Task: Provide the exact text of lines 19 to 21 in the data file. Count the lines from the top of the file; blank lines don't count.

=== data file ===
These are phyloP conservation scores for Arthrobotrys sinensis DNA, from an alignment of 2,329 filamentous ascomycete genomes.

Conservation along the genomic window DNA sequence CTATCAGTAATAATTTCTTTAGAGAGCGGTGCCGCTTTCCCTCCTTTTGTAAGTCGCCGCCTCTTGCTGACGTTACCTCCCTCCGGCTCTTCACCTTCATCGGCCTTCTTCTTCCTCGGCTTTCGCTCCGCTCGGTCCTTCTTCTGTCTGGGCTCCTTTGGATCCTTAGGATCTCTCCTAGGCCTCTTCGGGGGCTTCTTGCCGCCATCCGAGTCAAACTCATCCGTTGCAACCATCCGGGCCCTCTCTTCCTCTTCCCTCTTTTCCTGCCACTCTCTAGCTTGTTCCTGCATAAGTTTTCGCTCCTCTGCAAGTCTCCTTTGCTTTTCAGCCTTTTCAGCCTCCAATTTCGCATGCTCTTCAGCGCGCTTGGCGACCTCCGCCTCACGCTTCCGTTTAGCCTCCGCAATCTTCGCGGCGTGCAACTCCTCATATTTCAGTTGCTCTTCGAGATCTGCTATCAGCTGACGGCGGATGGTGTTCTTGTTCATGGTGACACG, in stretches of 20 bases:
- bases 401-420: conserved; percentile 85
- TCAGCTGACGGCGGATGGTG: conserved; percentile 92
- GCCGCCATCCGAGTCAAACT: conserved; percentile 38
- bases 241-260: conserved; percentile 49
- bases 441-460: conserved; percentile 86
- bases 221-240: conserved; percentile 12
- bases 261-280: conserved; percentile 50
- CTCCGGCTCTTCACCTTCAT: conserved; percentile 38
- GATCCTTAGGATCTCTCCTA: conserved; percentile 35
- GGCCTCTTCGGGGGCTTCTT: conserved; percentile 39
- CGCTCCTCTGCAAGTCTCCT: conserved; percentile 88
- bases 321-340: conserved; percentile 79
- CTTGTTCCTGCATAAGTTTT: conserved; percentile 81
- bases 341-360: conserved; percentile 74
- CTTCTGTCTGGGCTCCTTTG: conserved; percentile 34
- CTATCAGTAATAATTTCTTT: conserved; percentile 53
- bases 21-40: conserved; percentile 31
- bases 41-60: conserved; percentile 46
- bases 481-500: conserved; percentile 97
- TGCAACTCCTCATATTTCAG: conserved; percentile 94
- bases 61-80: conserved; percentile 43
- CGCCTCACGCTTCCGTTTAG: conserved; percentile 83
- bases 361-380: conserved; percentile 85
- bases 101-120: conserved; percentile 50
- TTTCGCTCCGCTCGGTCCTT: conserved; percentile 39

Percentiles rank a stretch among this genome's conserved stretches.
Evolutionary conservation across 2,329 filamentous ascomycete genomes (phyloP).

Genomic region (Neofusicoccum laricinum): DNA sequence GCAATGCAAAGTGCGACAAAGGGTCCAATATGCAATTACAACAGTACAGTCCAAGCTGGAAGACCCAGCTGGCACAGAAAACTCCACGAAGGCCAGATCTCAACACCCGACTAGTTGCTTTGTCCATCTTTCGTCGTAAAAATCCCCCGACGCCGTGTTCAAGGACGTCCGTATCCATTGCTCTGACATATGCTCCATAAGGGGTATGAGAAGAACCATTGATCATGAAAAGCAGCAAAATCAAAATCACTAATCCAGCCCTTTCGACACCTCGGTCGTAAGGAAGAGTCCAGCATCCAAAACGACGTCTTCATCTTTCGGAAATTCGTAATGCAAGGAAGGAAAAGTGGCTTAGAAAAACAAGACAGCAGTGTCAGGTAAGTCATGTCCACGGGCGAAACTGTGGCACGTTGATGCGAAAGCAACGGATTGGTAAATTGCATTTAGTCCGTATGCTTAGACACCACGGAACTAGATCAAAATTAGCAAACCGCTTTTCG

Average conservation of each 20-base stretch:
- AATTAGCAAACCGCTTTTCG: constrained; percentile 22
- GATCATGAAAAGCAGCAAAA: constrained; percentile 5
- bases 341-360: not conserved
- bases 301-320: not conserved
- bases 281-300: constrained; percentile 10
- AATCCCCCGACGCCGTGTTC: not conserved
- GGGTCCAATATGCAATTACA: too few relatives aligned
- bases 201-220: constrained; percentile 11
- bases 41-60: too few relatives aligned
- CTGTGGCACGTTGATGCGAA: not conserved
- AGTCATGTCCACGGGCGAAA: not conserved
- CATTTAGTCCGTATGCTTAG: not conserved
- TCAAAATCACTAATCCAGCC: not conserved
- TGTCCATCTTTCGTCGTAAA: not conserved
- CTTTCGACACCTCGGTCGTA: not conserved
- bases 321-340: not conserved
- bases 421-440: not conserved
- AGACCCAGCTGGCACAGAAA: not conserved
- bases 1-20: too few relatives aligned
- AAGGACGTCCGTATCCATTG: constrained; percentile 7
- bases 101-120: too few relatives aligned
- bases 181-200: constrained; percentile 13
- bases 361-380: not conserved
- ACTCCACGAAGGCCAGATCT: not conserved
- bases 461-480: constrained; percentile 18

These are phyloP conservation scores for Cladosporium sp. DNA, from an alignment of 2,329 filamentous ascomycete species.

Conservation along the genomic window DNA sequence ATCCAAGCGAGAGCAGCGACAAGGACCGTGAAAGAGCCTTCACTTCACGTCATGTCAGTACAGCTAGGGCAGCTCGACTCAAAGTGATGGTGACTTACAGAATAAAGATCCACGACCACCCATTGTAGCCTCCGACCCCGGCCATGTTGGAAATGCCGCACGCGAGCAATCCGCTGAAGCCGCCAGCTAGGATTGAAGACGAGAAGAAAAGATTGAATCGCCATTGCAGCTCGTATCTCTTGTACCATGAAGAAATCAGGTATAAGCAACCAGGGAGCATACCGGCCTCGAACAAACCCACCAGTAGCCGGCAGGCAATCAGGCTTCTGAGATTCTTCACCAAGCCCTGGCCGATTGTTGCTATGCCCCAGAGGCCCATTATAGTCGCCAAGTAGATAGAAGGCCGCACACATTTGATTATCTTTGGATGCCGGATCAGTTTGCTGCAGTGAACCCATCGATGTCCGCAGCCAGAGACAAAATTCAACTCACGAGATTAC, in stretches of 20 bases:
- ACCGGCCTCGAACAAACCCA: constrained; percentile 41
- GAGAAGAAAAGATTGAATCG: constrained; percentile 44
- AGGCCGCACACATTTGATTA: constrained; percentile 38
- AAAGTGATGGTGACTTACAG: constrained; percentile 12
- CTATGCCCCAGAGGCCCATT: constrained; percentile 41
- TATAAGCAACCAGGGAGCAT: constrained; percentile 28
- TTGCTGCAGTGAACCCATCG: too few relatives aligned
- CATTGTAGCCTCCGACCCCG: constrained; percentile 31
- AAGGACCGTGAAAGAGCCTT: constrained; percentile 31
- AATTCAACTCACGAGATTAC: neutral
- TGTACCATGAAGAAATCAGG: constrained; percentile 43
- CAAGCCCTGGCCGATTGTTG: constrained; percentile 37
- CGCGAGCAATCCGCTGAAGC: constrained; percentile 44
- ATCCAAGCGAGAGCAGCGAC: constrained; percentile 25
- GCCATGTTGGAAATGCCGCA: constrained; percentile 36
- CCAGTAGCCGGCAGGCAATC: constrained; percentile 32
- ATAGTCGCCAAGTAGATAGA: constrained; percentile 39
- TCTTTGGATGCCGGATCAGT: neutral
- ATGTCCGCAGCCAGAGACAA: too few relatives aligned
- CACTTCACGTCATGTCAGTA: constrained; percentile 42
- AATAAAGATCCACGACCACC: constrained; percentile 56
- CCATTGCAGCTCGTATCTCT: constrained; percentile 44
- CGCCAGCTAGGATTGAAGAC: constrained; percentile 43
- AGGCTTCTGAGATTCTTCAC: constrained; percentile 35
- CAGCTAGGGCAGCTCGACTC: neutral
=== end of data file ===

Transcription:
- bases 21-40: conserved; percentile 31
- bases 41-60: conserved; percentile 46
- bases 481-500: conserved; percentile 97